These pochade box diy instructions will show you how to make a pochade box that weighs only 3.5 ounces or 100 grams. I made this lightweight pochade box out of an Amazon cardboard box so I could carry it easily in my backpack when I hike into the mountains. Many artists carry wood or metal pochade boxes but those are too heavy for me.
This alla prima pochade box does not use a tripod. I hold it in my left hand, or put it in my lap or on a rock when I paint. And I took it out for a trail run a few days ago and it worked great.
The first thing you’ll need is a cardboard box of an appropriate size. My pochade box easily fits a 6″x8″ panel (shown in my example) but would also hold an 8″x10″. Next you’ll need duct tape and scissors. A box cutter would have made cleaner lines but I didn’t have one handy. And that’s it, only three things needed.
Pochade box DIY steps
There are really only 3 parts to this pochade box.
- the base
- a ledge to hold your panel from slipping
- the flap which will hold your panel (and protect it when you are finished)
1. The base
Cut away the cardboard leaving a one inch “wall” all around what will be your palette. I taped down the cardboard edges on the bottom of the box for a flatter palette.
2. The flap
The flap serves as the top cover for your pochade box. It has two purposes: to hold your panel and when you are finished with your painting you can close your pochade box and your wet painting will be protected. Be sure and remove the paper palette before you do this though. I’ll talk more about this later.
Now here is something IMPORTANT about the flap. The flap has a fold in it. When you cut your flap, it’s best to use an existing fold. I first used my Amazon box but found the part above the fold (which would be the top cover) wasn’t big enough. I could have added another piece of cardboard by taping on more and this would have made the whole pochade box out of one box, but I wanted easy so I found another box. So I grabbed another box and cut into that using an existing fold in the cardboard.
I tried to score some cardboard to make my own fold but it didn’t work. This doesn’t mean you can’t make that work, it’s just a lot easier to use cardboard that already has a fold in it.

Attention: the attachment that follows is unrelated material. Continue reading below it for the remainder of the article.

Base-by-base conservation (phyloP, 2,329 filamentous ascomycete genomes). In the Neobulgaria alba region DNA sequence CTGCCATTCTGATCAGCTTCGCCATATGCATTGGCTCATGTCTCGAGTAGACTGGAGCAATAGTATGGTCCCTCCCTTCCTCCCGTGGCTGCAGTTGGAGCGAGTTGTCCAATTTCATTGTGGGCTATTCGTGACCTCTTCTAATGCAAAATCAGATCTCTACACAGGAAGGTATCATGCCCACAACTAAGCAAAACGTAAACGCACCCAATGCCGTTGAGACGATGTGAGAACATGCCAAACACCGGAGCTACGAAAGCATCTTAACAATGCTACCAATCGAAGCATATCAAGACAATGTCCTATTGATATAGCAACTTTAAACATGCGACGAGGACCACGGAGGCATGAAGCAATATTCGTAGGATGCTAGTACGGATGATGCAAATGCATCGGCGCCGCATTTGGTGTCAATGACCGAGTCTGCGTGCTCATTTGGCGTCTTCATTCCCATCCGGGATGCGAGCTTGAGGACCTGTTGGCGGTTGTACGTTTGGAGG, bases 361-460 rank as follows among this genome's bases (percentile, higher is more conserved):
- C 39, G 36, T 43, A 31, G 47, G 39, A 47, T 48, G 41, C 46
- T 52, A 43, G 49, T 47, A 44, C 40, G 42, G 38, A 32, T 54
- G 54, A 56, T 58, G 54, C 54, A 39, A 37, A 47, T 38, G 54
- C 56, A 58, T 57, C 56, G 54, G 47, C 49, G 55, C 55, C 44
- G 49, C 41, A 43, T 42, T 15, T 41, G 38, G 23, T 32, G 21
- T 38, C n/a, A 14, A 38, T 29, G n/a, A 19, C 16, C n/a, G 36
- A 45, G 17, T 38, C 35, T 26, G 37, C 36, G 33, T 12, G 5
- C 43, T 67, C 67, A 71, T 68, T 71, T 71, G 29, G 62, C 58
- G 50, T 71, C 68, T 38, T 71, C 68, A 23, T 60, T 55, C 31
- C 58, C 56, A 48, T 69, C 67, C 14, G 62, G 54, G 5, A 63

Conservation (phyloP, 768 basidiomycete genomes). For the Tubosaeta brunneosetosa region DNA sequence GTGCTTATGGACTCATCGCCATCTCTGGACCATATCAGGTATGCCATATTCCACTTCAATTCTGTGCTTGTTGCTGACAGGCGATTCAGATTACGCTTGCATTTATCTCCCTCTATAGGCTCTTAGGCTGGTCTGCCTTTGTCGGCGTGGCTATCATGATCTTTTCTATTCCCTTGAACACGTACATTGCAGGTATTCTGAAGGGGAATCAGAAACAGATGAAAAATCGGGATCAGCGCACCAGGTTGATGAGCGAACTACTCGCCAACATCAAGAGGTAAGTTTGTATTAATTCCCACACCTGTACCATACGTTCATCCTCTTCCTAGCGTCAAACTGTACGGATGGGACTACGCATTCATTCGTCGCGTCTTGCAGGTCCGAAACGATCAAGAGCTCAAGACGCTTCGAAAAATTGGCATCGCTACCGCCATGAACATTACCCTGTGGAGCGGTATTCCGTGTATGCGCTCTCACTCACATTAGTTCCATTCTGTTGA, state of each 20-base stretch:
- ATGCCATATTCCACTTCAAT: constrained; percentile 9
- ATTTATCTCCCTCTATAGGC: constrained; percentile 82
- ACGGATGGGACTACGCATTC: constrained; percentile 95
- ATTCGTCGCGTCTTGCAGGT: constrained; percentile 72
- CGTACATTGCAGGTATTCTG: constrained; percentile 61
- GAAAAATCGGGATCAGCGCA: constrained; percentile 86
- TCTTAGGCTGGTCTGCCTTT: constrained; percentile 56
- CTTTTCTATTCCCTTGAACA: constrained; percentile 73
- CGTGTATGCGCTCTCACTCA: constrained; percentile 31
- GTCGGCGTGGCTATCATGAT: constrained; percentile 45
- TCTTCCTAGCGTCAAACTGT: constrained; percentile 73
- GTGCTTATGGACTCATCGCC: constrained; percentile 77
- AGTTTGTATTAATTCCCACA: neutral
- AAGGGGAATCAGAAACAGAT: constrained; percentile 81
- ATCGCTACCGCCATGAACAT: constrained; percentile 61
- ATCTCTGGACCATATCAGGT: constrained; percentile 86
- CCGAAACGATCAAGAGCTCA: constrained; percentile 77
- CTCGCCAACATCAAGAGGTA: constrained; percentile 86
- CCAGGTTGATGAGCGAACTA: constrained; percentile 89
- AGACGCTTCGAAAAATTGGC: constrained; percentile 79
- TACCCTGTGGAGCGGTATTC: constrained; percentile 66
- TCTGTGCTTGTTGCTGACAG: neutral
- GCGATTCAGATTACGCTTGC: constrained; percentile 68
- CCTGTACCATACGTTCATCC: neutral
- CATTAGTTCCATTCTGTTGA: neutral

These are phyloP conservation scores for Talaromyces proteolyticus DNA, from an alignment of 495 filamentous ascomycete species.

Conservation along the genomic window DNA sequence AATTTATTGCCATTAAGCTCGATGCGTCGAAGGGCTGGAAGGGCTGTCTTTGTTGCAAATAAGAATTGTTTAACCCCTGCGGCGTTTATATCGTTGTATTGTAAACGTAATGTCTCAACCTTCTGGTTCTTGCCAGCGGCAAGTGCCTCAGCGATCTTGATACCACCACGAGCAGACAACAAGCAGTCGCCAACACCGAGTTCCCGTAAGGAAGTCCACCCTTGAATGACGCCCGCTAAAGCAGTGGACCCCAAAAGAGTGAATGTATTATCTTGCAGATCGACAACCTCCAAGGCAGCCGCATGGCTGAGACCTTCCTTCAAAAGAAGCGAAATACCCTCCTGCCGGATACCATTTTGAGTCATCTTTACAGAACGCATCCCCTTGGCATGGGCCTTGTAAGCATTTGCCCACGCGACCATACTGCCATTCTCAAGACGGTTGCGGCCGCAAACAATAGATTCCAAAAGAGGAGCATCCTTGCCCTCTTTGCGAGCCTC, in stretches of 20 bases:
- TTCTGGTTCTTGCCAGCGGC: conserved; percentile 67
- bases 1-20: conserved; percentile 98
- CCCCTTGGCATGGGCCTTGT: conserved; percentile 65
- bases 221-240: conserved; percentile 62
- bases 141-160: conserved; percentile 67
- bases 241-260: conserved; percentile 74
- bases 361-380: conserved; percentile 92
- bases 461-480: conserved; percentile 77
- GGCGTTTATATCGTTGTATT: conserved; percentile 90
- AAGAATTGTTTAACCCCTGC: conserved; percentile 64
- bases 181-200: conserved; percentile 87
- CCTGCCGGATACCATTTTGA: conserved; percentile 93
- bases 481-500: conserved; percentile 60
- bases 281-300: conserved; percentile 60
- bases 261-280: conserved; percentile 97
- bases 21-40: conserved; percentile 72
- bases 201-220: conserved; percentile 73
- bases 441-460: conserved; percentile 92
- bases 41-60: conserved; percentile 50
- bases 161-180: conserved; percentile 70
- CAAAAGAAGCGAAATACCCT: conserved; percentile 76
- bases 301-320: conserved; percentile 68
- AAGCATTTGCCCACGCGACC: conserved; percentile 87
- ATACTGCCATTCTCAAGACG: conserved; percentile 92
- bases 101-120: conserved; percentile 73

Tape this flap to the pochade box palette tray at the bottom, front and back.
3. The ledge
The ledge is a little shelf that will hold your panel from sliding down. I cut two thin strips of cardboard, laid them on top of each other for more thickness, and then taped them one on top of the other, to the flap.
You’ll need to tape this to the pochade box cover on the inside. And ABOVE the fold. Otherwise this little ledge will get in the way of the actual closing (folding) of the pochade box top.
Just a few more things I did to refine this box:
Now you have your basic alla prima pochade box. I made a few quick additions to make the whole painting experience better.
I taped a piece of thin cardboard to the bottom of the palette “tray” so I would have a smooth surface for my paper palette.
I cut a few paper palettes to fit the palette tray. I put one down, then taped it with scotch tape to two sides. Two sides was enough to hold it in place. The I put another cut paper palette on top of that and taped that in two places. I repeated this until I had 4 paper palettes one on top of another. When I needed a fresh palette, I just pulled off the dirty one and there was a fresh one ready beneath it. I used two sheets of palette paper for the little 6″x8″ painting in my example.
Securing the painting panel
I set my panel on top of the ledge and then used 4 small pieces of duct tape to secure each corner. I found duct tape is very strong and held my panel secure, even after finishing my painting and folding the top closed. And I hiked 3 miles with the pochade box and finished painting in my backpack.
Size of your pochade box DIY
I wouldn’t recommend making your pochade box too big. Cardboard is not as rigid as wood so you need to take care you don’t crush the top when you are packing your backpack. Cardboard is fairly rigid and my smallish pochade box worked great, just take care you protect it a bit.
Happy Ending to this pochade box DIY
Besides the fact that I was able to construct this pochade box diy easily enough with what I had around the house, it is so lightweight that it enabled me to go out hiking and paint along a beautiful lake here in Jackson Hole, Wyoming. That is enough of a happy ending.
But it gets better! On my first trip out I sold my painting to a group of people I met while painting. The day really could not have gone any better.
My other pochade box diy
I also have another pochade box that I made. The other was out of wood and was a lot more complicated and of course, heavy. You can read about how I made a pochade box out of a cigar box.
I realize I now have 5 pochade boxes with plans to buy another. Most of the time I paint very close to my car so weight is not a problem. For those outings I have two EasyL pochade boxes.
The last pochade box I have is a small 6″x8″ wood pochade box. I bought it from an instructor years ago. It’s small so I’ve used it on hiking trips for painting but because it’s made of 3/8″ walnut, it’s really too heavy for what it is: a place to hold a panel and a small wooden palette. I’ll be using my new cardboard pochade box instead.